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Neighbourhood socioeconomic status, health and working conditions of school teachers
  1. Marianna Virtanen1,
  2. Mika Kivimäki1,2,
  3. Marko Elovainio3,
  4. Anne Linna1,
  5. Jaana Pentti1,
  6. Jussi Vahtera1
  1. 1Finnish Institute of Occupational Health, Topeliuksenkatu, Helsinki, Finland
  2. 2Department of Epidemiology and Public Health, University College London Medical School, London, UK
  3. 3National Research and Development Centre for Welfare and Health, Helsinki, Finland
  1. Correspondence to:
 Dr M Virtanen
 Finnish Institute of Occupational Health, Department of Psychology, Topeliuksenkatu 41 aA, FIN-00250 Helsinki, Finland; marianna.virtanen{at}ttl.fi

Abstract

Objective: To investigate the associations of workplace neighbourhood socioeconomic status with health behaviours, health and working conditions among school teachers.

Method: The survey responses and employer records of 1862 teachers were linked to census data on school neighbourhood socioeconomic status. In the multilevel analysis, adjustments were made for demographics, work factors and the socioeconomic status of the teacher’s own residential area.

Setting: 226 public schools in Finland.

Results: Teachers working in schools from neighbourhoods with the lowest socioeconomic status reported heavy alcohol consumption (OR 2.25; 95% CI 1.32 to 3.83) and higher probability of doctor-diagnosed mental disorders (OR 1.47; 95% CI 1.02 to 2.12) more often than teachers working in schools located in the wealthiest neighbourhoods. After controlling for the socioeconomic status of the teacher’s own residential area, only heavy alcohol consumption remained statistically significant. Teachers working in schools with lower socioeconomic status also reported lower frequency of workplace meetings, lower participation in occupational training, lower teaching efficacy and higher mental workload.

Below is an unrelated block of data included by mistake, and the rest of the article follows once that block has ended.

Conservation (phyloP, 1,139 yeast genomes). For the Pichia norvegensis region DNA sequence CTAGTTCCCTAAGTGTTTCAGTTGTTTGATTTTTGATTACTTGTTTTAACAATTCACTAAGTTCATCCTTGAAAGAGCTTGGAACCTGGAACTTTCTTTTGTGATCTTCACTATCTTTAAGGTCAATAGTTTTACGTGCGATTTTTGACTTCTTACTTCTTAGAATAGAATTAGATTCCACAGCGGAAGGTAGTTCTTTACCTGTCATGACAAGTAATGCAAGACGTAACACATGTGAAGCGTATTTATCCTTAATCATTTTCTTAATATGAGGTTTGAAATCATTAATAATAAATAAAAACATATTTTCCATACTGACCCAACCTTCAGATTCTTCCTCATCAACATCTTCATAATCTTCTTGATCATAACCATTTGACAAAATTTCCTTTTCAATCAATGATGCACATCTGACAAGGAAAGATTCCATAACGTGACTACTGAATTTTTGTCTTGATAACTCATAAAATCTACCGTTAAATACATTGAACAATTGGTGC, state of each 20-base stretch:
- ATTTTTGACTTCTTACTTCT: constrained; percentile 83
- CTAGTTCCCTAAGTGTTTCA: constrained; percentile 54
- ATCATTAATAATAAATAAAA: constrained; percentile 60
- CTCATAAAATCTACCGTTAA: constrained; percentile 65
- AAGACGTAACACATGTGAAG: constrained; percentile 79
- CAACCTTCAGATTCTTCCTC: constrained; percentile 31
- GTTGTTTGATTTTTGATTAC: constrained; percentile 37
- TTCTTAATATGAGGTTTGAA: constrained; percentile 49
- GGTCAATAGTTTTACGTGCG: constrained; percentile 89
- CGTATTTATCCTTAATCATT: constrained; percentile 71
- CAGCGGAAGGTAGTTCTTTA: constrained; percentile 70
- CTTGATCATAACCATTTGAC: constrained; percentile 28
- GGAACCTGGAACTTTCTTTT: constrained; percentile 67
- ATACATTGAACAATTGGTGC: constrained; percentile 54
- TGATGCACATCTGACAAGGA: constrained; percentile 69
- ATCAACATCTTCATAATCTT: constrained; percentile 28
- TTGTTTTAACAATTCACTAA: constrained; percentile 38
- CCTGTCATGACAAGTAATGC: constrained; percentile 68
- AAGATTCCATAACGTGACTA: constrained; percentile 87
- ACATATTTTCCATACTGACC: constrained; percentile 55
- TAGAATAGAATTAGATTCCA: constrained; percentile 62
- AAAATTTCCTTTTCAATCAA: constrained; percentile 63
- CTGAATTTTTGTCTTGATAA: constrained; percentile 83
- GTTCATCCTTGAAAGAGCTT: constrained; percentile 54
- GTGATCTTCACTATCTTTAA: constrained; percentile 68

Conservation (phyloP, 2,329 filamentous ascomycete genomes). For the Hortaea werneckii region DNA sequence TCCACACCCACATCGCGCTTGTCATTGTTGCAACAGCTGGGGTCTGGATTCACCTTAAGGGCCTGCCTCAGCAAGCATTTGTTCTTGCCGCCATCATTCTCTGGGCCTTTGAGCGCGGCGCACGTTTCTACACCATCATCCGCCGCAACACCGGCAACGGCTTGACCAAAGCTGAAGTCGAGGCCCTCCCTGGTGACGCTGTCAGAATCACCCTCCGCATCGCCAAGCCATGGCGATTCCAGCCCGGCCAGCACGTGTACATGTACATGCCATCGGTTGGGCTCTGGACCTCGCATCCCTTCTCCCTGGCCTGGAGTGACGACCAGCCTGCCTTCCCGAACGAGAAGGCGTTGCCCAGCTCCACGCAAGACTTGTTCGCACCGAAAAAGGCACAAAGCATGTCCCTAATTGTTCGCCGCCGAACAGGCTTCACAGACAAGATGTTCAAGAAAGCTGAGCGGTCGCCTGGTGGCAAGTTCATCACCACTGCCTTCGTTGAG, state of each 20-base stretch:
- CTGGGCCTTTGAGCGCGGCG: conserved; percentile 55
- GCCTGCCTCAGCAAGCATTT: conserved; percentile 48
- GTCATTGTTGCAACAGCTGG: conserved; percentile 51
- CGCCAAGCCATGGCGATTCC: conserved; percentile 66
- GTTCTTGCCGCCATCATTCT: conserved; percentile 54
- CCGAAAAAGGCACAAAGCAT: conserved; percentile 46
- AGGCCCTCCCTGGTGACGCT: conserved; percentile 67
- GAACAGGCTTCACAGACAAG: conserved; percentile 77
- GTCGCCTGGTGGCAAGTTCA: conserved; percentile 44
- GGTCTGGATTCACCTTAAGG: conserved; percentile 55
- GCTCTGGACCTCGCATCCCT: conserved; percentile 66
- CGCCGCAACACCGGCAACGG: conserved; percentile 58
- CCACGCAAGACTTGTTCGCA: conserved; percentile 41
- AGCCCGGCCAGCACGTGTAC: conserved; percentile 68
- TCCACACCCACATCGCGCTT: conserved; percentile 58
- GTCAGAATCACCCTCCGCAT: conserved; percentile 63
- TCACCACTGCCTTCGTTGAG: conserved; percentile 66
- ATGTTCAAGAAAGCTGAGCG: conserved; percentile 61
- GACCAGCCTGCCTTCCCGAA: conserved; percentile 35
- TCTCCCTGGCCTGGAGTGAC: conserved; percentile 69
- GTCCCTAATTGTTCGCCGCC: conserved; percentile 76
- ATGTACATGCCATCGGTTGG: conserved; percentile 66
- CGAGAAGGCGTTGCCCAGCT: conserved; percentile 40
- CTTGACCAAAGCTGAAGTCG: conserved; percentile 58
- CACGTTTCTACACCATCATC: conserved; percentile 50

Conclusions: School neighbourhood socioeconomic status is associated with working conditions and health of school teachers. The association with health is partially explained by the socioeconomic status of the teachers’ own residential neighbourhoods. An independent association was found between low socioeconomic status of school neighbourhoods and heavy alcohol use among teachers.

  • GEE, generalised estimating equation

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Footnotes

  • Funding: This study was supported by the Academy of Finland (projects 117604 and 105195) and the Finnish Work Environment Fund.

  • Competing interests: None.

  • Contributors: MV is the guarantor for the paper, and with MK, ME, AL, JP and JV designed the hypothesis, analysed the data and wrote the paper.

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